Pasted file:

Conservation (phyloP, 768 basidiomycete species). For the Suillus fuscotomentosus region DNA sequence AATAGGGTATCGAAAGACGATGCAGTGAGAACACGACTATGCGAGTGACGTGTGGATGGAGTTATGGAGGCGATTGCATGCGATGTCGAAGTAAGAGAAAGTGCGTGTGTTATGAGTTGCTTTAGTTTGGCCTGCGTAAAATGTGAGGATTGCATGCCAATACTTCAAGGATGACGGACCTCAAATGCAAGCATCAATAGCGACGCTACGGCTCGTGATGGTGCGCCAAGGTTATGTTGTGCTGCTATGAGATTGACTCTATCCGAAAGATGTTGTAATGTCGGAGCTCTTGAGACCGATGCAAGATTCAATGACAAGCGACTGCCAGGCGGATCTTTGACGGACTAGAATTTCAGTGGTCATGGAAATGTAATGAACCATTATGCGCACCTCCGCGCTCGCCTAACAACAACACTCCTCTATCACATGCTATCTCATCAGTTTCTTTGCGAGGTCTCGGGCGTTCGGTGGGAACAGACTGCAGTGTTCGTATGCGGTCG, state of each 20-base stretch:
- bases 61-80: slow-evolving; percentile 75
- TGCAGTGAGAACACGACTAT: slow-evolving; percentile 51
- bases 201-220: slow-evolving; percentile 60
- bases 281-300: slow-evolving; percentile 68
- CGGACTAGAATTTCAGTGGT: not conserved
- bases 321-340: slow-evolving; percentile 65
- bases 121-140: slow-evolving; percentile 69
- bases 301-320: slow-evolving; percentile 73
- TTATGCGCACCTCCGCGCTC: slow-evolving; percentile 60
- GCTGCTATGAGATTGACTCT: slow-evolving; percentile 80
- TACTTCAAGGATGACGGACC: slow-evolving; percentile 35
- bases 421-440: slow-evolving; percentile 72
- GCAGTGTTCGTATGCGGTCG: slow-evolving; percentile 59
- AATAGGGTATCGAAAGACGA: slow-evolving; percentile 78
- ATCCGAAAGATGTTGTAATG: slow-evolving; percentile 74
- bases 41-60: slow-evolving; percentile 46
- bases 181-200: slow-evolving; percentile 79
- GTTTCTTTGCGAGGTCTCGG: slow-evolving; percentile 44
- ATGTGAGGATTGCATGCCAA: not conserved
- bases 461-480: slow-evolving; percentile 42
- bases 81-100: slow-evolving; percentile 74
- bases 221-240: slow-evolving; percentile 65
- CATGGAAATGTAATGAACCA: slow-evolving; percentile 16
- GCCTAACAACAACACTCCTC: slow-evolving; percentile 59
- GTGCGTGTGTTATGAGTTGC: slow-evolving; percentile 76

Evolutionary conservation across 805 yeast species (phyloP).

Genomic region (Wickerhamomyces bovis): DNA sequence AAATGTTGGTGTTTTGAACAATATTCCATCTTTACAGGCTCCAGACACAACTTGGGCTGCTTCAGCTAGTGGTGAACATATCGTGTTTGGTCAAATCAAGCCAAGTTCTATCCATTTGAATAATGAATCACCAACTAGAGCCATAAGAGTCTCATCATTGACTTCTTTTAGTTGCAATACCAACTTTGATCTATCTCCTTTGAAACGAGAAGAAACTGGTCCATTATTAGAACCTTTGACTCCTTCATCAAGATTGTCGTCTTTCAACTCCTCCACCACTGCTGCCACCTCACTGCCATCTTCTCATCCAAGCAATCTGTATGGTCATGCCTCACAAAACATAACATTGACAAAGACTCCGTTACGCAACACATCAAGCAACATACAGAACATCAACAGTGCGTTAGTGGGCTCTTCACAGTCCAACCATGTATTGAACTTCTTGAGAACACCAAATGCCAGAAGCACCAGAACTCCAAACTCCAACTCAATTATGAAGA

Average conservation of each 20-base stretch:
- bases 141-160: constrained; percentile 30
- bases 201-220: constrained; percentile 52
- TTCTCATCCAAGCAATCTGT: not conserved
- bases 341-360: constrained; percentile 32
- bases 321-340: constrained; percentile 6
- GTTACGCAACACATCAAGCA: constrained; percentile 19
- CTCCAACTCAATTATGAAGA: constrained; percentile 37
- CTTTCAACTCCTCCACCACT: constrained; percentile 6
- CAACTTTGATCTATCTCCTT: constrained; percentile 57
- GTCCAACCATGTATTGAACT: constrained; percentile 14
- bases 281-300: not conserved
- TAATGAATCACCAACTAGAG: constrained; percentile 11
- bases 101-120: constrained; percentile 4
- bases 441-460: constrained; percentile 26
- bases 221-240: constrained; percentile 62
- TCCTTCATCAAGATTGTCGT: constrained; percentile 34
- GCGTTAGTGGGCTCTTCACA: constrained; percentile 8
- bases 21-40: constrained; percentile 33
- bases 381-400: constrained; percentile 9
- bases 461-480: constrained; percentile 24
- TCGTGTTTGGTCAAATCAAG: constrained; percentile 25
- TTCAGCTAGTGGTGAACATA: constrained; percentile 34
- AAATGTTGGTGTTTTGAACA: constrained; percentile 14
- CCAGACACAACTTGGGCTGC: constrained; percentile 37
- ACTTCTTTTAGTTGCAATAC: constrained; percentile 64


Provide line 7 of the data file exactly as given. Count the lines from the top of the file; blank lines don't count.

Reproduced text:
- bases 321-340: slow-evolving; percentile 65